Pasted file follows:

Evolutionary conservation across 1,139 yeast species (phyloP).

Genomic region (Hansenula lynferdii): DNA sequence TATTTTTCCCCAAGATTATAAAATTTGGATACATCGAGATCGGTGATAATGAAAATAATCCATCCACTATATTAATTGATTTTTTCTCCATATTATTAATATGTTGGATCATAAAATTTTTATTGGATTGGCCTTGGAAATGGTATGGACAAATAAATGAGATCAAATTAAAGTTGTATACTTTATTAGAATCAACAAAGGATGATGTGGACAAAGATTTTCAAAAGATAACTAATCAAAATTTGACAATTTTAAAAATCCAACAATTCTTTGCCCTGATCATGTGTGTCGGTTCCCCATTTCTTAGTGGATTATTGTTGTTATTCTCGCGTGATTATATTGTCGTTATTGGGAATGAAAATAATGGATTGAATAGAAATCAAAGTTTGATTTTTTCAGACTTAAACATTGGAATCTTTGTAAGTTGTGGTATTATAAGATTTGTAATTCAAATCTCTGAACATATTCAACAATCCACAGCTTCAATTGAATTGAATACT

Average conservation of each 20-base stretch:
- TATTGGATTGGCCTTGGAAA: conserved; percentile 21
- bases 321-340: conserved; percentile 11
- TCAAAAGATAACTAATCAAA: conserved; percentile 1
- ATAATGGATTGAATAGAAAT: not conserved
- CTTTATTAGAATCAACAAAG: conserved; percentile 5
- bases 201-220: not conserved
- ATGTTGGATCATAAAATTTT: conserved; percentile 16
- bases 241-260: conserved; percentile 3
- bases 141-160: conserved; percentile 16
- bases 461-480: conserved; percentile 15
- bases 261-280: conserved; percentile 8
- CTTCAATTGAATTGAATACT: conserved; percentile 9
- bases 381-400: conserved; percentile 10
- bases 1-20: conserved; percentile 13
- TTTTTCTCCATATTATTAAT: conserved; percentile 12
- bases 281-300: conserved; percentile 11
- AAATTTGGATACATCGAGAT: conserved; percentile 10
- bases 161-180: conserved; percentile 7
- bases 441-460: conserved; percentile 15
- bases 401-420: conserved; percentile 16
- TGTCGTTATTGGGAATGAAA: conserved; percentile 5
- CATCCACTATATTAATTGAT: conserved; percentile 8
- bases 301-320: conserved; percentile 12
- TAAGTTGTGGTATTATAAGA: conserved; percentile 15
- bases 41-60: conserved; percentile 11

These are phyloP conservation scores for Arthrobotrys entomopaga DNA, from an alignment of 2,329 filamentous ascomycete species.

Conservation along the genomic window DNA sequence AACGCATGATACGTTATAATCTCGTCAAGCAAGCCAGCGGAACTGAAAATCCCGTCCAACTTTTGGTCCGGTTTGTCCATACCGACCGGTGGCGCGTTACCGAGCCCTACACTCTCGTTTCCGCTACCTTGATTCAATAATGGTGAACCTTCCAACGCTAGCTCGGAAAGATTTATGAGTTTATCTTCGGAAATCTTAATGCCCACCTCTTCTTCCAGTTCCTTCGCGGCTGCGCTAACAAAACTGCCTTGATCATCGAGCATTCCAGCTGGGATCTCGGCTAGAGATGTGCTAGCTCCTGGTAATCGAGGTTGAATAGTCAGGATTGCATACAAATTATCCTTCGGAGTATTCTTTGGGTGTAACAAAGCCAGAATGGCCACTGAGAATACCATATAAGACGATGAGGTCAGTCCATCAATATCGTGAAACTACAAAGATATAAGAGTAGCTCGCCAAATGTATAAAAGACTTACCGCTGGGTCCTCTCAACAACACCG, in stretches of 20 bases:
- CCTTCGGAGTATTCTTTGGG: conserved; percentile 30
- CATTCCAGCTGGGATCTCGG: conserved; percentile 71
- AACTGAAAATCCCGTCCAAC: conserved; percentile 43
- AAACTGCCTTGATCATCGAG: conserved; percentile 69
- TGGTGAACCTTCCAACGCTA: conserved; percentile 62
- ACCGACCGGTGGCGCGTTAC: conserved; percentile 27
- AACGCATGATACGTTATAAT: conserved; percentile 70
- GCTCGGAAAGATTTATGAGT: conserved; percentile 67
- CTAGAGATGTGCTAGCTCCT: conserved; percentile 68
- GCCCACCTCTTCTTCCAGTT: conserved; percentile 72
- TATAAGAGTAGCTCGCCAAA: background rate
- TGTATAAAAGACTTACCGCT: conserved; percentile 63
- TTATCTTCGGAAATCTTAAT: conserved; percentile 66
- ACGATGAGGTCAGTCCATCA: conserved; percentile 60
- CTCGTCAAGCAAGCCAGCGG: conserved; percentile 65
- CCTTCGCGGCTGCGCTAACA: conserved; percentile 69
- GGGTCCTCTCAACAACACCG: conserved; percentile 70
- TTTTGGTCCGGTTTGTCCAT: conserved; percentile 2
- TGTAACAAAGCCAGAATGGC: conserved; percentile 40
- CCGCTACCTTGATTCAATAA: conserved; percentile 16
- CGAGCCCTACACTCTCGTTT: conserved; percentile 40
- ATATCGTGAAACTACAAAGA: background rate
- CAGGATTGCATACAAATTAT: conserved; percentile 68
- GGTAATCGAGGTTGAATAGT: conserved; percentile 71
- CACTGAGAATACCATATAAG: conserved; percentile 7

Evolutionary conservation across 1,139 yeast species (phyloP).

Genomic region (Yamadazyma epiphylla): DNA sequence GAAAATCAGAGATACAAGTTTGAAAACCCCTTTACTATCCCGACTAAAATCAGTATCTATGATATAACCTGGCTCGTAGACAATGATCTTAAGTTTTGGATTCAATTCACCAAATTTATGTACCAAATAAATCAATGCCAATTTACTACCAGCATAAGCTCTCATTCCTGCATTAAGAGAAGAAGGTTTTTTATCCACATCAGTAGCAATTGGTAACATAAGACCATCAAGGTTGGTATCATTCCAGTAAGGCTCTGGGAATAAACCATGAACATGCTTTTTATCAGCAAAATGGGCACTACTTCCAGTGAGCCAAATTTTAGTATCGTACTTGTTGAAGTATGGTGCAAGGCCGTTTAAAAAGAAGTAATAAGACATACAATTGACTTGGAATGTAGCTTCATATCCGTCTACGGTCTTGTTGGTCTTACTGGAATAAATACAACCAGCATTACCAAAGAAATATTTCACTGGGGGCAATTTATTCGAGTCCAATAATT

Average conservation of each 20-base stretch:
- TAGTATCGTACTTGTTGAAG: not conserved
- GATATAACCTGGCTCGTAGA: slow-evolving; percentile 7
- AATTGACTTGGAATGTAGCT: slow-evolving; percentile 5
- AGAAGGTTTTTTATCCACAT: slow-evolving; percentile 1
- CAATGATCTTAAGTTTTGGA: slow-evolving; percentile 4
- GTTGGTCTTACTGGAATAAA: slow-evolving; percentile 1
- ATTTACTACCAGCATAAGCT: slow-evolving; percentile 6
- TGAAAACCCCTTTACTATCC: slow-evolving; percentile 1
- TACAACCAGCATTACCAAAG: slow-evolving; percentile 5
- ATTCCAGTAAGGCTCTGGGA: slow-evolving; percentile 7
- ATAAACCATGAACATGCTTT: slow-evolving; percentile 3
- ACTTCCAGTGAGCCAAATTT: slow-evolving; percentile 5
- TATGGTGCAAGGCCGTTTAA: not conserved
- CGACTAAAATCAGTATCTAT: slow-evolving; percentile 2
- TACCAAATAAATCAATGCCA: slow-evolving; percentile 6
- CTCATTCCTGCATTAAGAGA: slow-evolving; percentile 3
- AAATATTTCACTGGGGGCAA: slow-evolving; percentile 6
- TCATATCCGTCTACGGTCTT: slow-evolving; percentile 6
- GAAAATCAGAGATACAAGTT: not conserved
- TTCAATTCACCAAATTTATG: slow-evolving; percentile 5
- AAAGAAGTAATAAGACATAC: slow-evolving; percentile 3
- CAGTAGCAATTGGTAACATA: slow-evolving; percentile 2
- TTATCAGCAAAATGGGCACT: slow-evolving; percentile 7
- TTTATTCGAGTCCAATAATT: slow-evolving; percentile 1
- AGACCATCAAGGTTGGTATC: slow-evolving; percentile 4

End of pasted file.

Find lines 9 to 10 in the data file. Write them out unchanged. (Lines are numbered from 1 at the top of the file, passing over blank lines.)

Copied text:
- bases 201-220: not conserved
- ATGTTGGATCATAAAATTTT: conserved; percentile 16